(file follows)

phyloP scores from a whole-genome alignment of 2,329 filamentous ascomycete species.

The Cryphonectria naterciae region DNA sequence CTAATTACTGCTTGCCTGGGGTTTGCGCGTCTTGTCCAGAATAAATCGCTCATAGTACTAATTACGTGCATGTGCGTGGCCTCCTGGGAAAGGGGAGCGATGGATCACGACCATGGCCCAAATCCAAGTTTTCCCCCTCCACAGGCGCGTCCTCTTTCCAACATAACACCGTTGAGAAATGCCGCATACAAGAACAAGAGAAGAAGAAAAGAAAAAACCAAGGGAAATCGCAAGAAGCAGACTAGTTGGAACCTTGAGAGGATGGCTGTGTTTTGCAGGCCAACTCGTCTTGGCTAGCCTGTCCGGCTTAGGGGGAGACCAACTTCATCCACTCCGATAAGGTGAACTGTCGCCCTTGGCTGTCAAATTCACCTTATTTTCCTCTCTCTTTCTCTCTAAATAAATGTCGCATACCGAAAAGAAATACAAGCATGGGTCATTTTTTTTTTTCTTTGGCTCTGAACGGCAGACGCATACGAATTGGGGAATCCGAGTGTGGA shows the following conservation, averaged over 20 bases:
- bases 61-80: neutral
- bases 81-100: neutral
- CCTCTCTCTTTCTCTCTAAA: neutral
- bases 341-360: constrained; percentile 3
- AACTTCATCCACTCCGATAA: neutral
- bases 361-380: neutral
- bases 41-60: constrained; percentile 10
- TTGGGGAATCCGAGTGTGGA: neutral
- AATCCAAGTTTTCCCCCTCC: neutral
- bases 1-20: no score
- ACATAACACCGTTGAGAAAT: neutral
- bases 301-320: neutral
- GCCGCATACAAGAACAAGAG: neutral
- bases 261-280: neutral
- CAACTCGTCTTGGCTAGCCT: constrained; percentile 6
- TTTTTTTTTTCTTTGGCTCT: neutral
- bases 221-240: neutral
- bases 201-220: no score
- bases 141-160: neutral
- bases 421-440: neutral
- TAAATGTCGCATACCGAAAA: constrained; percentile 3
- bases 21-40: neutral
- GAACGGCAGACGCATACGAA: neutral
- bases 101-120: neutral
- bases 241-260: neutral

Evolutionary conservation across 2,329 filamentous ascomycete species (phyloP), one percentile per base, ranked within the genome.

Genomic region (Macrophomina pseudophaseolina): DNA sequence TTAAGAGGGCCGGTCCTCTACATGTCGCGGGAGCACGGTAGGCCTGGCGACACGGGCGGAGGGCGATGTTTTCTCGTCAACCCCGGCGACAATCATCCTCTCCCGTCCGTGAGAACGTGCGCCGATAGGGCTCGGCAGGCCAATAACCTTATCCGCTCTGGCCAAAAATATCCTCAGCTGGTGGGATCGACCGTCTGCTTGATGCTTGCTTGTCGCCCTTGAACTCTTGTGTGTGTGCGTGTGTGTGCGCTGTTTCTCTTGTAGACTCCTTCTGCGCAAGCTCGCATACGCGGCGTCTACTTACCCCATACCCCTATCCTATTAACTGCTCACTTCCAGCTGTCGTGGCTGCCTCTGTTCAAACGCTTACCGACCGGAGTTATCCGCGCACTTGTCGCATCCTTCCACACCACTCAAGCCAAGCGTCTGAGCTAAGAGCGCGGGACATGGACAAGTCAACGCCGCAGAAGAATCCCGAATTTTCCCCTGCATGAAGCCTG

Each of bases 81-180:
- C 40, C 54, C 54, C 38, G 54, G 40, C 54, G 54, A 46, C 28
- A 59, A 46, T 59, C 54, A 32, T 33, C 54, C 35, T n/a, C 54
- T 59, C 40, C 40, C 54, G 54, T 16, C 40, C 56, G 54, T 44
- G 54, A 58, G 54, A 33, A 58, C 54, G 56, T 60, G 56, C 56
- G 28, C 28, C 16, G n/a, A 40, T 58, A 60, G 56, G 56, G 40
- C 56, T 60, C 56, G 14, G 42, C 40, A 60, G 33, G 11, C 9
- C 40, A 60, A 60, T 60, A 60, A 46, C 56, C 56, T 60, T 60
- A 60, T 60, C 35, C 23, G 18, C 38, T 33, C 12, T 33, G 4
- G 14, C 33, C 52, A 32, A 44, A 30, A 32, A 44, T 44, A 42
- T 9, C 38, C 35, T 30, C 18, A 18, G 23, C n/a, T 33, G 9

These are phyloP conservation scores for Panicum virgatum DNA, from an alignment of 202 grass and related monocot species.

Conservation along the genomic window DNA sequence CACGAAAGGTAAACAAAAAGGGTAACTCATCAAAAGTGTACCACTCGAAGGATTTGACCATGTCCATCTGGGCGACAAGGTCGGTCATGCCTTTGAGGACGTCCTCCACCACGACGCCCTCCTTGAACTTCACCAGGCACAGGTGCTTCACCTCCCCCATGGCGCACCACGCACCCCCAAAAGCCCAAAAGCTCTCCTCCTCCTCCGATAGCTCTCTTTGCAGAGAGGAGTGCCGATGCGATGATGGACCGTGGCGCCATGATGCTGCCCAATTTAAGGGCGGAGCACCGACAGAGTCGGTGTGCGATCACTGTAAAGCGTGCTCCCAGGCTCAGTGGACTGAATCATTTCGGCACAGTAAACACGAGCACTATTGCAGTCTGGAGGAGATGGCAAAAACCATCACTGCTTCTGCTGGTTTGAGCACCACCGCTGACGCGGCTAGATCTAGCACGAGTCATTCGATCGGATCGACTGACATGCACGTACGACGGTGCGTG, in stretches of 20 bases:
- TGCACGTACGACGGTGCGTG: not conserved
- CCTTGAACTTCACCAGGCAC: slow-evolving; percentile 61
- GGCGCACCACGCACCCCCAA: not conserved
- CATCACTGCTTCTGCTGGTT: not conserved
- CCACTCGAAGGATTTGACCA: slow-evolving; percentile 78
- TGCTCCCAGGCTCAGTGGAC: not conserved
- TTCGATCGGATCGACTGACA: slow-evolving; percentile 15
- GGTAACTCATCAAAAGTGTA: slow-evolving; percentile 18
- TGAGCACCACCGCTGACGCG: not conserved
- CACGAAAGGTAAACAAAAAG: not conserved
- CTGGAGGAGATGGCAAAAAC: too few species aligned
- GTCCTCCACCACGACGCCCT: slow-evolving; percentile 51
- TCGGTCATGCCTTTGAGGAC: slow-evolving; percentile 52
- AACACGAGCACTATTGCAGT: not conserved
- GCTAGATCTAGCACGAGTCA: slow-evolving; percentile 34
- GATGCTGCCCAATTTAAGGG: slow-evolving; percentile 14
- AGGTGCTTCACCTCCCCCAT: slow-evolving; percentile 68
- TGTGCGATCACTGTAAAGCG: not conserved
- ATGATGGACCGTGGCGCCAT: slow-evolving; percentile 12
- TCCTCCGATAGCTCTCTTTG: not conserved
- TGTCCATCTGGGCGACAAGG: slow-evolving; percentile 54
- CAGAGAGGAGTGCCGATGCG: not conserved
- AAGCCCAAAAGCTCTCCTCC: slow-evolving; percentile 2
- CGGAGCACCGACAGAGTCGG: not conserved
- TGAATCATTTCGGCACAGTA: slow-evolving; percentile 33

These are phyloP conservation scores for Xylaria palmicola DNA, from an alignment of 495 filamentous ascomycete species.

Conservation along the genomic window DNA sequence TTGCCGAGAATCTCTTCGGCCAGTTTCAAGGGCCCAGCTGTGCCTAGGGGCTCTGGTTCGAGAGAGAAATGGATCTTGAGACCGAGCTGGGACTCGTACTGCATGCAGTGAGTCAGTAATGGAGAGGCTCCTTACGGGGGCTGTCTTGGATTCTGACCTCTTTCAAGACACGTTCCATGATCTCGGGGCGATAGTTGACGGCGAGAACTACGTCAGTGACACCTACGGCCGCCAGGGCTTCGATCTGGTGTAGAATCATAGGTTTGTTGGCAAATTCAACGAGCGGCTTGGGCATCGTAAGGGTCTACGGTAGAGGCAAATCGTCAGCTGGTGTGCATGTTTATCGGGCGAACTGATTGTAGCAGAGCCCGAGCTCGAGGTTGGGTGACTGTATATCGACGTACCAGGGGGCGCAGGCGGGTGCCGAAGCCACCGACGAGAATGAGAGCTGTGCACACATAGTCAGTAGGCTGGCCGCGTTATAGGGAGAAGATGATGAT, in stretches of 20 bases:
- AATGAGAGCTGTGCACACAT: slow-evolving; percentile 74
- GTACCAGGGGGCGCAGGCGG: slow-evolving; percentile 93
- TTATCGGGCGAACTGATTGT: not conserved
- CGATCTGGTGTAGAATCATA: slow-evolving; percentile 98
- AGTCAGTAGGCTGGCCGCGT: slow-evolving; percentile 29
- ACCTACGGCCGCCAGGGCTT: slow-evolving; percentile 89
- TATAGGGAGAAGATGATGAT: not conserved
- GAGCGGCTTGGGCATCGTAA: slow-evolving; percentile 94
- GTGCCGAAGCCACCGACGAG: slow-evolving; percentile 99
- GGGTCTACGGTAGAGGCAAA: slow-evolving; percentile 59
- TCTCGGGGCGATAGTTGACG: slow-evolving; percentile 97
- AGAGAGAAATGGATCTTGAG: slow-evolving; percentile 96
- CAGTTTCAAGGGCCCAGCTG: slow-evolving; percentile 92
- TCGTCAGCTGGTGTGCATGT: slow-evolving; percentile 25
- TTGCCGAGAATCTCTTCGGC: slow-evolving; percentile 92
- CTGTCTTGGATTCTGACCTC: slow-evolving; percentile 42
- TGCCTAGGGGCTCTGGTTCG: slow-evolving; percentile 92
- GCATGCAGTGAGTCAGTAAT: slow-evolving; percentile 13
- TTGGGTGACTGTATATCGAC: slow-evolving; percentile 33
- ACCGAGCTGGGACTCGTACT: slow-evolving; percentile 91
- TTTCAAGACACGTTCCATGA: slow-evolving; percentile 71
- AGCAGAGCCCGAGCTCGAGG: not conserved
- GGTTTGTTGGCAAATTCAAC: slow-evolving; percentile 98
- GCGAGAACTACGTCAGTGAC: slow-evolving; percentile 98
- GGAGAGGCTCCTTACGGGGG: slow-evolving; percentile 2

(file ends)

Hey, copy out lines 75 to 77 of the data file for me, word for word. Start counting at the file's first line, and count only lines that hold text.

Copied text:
- ACCTACGGCCGCCAGGGCTT: slow-evolving; percentile 89
- TATAGGGAGAAGATGATGAT: not conserved
- GAGCGGCTTGGGCATCGTAA: slow-evolving; percentile 94